What about me report and rowing coupel with child

Andrew Balfour Chief Executive of Tavistock Relationships, discusses the important findings of the report "What About Me?" Reframing Support for Families following Parental Separation by the Family Solutions Group and highlights a new initiative, the Parents Promise.

Andrew Balfour

How can couples help limit the damage of separation on children? A report published last autumn by the Family Solutions Group (https://www.judiciary.uk/wp-content/uploads/2020/11/FamilySolutionsGroupReport_WhatAboutMe_12November2020-2.pdf-final-2.pdf) highlighted the damage being done to the futures of an estimated 280,000 per year children as a result of long and protracted separations between parents involved in the family court system.

At Tavistock Relationships, we very much welcomed this report and the strong emphasis paid in the report’s recommendations to the use of parenting and relationship support in helping separated couples. For example, the report stated: “Attendance by parents at a registered parenting programme to become the norm following separation.” We would welcome this as part of the implementation of the new divorce legislation.

In addition, the report turned the spotlight on how, as a society, we look at relationships in the context of family conflict, not only parenting:

”Addressing the emotional landscape in family disputes has the potential to transform the futures of the parents and children involved. We recommend a holistic approach which takes into account the emotional state of the parents.”

At Tavistock Relationships we see hundreds of parents, individually, in a couple, or separated, facing problems with their relationship/co-parenting relationship. Our therapists work to get couples to communicate better in a manner that can help themselves and any children, preferably before conflict becomes entrenched. But all too often we encounter adults who are in a state of entrenched conflict whose pain and hurt, after a relationship breakdown, has resulted in them finding it almost impossible to parent their children collaboratively - a situation which they, naturally, never wanted or expected to find themselves in when they began their relationship.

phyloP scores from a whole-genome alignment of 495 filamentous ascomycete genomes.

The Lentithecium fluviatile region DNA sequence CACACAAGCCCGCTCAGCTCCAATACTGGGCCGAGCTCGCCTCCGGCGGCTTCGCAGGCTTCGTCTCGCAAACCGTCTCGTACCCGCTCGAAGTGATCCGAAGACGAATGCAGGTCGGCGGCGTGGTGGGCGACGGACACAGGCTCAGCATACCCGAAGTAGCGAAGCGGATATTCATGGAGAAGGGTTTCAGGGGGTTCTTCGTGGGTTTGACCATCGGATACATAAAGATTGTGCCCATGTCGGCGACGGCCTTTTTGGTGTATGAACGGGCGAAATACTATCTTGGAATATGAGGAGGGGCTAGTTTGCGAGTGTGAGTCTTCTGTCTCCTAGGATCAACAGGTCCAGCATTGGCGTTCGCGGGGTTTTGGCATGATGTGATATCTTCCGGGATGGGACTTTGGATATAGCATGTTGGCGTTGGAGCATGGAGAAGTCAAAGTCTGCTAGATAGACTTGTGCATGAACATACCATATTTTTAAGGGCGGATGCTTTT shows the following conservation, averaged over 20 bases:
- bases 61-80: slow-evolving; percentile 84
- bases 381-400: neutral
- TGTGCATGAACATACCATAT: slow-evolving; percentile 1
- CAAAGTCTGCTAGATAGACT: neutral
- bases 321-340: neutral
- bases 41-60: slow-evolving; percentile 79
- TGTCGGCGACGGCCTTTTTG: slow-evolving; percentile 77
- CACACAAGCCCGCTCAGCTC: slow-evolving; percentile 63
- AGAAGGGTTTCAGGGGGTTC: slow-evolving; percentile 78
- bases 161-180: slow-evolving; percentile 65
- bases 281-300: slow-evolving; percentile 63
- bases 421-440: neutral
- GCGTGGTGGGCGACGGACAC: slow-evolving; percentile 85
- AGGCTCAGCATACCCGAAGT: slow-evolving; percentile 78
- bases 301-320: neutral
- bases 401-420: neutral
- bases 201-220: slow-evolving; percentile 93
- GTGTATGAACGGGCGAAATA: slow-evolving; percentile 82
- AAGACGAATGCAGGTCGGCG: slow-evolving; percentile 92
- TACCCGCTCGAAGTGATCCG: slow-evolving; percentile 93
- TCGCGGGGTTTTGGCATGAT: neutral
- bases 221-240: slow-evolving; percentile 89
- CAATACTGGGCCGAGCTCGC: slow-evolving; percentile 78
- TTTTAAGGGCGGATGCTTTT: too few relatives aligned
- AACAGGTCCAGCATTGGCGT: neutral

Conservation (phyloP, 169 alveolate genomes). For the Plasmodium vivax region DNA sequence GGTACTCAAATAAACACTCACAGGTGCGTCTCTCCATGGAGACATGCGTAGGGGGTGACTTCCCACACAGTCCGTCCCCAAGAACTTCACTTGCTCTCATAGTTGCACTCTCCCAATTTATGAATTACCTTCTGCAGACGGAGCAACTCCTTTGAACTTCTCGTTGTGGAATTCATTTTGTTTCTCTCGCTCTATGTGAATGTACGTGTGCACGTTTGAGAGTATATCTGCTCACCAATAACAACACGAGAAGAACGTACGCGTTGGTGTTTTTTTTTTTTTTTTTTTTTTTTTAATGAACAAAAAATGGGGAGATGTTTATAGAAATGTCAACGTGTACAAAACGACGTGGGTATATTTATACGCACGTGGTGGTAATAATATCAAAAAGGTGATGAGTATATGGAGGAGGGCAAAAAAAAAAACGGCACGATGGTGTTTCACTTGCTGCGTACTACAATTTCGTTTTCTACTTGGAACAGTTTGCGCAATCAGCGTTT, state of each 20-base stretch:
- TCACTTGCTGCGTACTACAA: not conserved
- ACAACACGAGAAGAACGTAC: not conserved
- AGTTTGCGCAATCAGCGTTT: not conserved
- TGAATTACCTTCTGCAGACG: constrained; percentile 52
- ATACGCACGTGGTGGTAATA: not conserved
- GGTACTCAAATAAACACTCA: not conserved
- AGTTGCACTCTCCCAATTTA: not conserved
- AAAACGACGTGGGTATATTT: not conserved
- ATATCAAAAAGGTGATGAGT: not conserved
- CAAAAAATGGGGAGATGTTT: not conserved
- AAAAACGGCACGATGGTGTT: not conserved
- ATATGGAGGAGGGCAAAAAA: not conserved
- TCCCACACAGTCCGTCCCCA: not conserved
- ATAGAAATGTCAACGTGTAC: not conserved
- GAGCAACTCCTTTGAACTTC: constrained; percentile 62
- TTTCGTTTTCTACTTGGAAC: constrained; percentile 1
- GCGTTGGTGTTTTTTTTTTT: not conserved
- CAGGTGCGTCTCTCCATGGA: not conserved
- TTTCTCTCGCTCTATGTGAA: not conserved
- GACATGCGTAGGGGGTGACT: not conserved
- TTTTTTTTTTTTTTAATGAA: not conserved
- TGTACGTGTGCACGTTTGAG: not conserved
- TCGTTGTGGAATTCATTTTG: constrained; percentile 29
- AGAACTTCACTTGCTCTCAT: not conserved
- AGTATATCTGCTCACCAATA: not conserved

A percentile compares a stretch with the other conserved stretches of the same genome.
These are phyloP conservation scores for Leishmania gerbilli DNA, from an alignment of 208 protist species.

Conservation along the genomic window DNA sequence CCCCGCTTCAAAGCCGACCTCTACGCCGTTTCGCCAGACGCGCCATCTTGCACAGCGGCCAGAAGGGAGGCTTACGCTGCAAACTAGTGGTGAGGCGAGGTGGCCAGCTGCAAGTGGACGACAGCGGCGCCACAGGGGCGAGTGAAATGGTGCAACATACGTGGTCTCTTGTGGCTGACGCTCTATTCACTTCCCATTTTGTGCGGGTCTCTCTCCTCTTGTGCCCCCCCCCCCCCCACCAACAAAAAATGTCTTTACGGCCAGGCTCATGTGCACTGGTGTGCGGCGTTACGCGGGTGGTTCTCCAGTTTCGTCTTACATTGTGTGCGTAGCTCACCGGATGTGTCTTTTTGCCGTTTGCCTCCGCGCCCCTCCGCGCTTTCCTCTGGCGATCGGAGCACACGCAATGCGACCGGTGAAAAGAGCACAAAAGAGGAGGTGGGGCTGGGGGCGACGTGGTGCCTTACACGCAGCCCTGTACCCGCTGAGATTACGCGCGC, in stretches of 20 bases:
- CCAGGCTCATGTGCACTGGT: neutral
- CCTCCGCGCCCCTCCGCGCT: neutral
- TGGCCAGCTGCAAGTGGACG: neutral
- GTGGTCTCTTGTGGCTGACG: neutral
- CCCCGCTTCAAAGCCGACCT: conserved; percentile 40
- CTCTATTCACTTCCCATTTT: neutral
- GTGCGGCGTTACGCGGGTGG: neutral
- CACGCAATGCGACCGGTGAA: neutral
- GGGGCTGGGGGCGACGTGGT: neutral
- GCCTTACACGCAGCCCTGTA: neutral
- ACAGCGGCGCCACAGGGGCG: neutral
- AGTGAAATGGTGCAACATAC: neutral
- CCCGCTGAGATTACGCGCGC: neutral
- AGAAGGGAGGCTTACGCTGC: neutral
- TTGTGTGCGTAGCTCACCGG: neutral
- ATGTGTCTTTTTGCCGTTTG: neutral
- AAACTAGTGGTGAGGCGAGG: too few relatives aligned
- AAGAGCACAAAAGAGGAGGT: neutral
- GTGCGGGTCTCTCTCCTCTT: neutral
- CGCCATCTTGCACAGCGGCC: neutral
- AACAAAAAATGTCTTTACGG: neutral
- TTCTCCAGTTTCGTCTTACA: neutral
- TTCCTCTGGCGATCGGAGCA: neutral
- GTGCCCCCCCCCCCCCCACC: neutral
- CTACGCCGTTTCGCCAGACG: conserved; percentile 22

So, we therefore welcome a new initiative - the Parents Promise - which we are supporting and which aims to change the conversation about parental separation, both within families and in wider society. It’s based on a simple and important concept that, safeguarding concerns notwithstanding, every child has a right to a positive relationship with both parents and that no child should be asked or forced to choose between their parents.

The Parents Promise undertook research that found that the conversation about dealing with conflict and separation rarely happens between couples. That may not be surprising, as the topic is a difficult one. It is, however, revealing that the research found that 87% of people had planned with their partner about how to spend a lottery win but only 5% had discussed how to co-parent if they separated. The sad reality is that latter is a far more likely scenario.

Initiatives such as the #ParentsPromise are about making a positive commitment to children. Coming to counselling is also about making a step to work out your problems, and we hope that it is becoming clear that doing this early opens up the possibility of lessening the impact on children in the event of a relationship breaking down. You can visit https://theparentspromise.org.uk/ and start a conversation today. If you would like to read about the kind of steps couples can make to plan for rockier times, you will find practical advice, examples and stories on the website, including the steps you can take to make a proactive promise to each other that could make a big difference in the unfortunate event that your relationship falters.

If you feel things are difficult already, then our counselling and psychotherapy has a proven record of improving relationship quality, so get in touch today.

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